Practising general hygiene is the best defence against the spread of all respiratory illnesses, including coronavirus.
- Washing your hands with liquid soap and water for at least 20 to 30 seconds. Drying hands on paper towel not sharing hand towels.
- Cleaning your hands with an alcohol-based hand sanitiser that contains at least 60% alcohol if your hands are not visibly soiled. Covering all surfaces of your hands and rubbing them together until they feel dry.
- Using liquid soap and water if your hands are visibly dirty.
- Washing your hands before handling food, before eating, before entering rooms and before touching other peoples’ possessions.
- Washing your hands after using the toilet.
- Avoiding touching your eyes, nose and mouth.
- Avoiding close contact with others.
- Coughing and sneezing into your elbow or directly into a tissue, throwing the tissue into a lined bin, and washing your hands.
- Not sharing towels and bedding with other people in your home.
- Not sharing cutlery, dishes, utensils and drinking glasses, and making sure that after use they are cleaned thoroughly with detergent and water or in the dishwasher.
- Making sure shared spaces in the home have good airflow by opening a window or using air conditioning - if the weather allows.
- Cleaning frequently touched surfaces regularly, using detergent and water, followed by a household disinfectant or diluted bleach solution (see detailed cleaning advice below).
What if my symptoms get worse?
If you have a regular GP, you should contact them and request a telehealth consultation if you are concerned about your COVID-19 symptoms, or if you have other concerns about your health. Do not visit your GP in person while you are in isolation.
If you don’t have a regular GP or can’t get an appointment with your GP, you can contact the COVID Helpline 02 6207 7244, call between 8am and 8pm daily. CDC will advise you on what to do next.
If you have difficulty breathing or are seriously unwell and it is an emergency, call triple zero (000) immediately. Alert ambulance staff to your COVID-19 diagnosis.
I am a caregiver or household member of someone with COVID-19. How can I prevent infection?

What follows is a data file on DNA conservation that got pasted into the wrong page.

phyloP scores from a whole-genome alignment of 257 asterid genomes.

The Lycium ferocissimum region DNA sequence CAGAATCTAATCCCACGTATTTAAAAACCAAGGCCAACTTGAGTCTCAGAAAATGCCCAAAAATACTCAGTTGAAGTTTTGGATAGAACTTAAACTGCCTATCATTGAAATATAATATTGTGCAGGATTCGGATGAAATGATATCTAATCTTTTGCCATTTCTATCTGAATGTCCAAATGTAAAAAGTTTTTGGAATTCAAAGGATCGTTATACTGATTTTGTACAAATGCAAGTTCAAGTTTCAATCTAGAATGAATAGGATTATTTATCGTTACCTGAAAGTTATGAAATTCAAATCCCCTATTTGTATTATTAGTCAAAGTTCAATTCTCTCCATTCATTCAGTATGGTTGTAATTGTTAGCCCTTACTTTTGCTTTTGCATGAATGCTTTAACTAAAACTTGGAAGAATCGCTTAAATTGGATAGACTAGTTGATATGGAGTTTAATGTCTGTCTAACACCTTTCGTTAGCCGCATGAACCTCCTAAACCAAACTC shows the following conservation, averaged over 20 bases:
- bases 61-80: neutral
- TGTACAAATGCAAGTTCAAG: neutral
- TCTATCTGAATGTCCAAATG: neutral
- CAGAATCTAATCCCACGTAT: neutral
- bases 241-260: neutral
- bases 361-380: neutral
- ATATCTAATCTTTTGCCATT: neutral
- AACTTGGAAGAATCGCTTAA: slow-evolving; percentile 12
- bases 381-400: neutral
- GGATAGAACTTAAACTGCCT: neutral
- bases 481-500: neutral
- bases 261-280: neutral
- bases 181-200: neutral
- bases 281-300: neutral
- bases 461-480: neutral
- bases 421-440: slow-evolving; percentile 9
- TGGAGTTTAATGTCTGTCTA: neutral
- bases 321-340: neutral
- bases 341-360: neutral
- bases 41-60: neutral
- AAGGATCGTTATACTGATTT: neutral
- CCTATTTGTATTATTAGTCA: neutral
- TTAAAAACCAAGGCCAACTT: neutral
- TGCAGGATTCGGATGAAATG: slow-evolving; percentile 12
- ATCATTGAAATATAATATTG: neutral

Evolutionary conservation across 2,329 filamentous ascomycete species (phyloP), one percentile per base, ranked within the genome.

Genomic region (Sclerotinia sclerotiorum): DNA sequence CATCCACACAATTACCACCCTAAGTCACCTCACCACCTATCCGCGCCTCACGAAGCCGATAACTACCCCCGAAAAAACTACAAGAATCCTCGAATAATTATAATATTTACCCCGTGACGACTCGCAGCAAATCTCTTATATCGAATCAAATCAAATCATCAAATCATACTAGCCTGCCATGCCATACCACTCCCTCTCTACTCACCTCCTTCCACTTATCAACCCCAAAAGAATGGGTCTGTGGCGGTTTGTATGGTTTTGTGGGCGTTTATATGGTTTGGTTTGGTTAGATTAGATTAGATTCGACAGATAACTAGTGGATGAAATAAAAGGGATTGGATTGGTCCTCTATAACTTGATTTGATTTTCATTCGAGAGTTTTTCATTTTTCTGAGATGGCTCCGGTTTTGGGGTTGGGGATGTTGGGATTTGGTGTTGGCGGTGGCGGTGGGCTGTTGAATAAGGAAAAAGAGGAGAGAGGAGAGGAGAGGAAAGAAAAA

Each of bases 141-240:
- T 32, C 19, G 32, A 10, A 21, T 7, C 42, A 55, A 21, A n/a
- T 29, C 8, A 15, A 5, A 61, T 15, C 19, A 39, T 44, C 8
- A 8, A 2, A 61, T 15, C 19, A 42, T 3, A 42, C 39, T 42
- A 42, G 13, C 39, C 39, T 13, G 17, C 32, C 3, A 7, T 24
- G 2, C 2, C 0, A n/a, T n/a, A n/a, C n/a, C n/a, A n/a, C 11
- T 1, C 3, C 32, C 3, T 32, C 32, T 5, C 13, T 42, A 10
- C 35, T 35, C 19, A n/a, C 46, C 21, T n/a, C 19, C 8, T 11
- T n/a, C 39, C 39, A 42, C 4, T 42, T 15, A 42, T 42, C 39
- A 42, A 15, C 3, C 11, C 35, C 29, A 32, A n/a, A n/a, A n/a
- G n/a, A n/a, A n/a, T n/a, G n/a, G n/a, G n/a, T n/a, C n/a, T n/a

- Clean your hands often and thoroughly with liquid soap and water and wash for at least 20 to 30 seconds. You can use an alcohol-based hand sanitiser with at least 60% alcohol if your hands are not visibly dirty, particularly if you are in contact with the case or with items handled by them. Avoid touching your eyes, nose, and mouth with unclean hands.
- If the weather allows, make sure shared spaces in the home have good airflow, by opening a window or using air conditioning.
- Wear a disposable surgical face mask, plastic apron, and gloves when you touch or have contact with the person’s used tissues, blood, body fluids and/or secretions (such as sweat, saliva, sputum, nasal mucous, vomit, urine or diarrhoea). Throw out disposable face masks, aprons, and gloves after using them and do not reuse them. Clean your hands immediately after removing your gloves, then again after removing apron and face mask.
I am a caregiver or household member of someone with COVID-19. Are there any special cleaning requirements?
Frequently touched surfaces
- Use gloves and a face mask when cleaning. Clean all frequently touched surfaces regularly throughout the day. This includes kitchen benches, tabletops, fridge door handle, doorknobs, bathroom fixtures, toilets, light switches, phones, remote controls, keyboards, tablets and bedside tables.
- Clean using detergent and water, followed by a household disinfectant or diluted bleach solution, or use a combination detergent/disinfectant product. Always clean and dry surfaces before applying bleach or disinfectant.
- Clean any surfaces that may have blood, body fluids and/or secretions or excretions on them using disposable kitchen towel as above, followed with a diluted bleach solution. A bleach-based disinfectant (1000 ppm) can be made by adding 1 tablespoon of bleach to 4 cups of cold water. Mix this disinfectant solution daily and dispose of what you do not use at the end of each day. If using bleach as disinfectant, apply to surface, leave for 10 minutes and then rinse with clean water.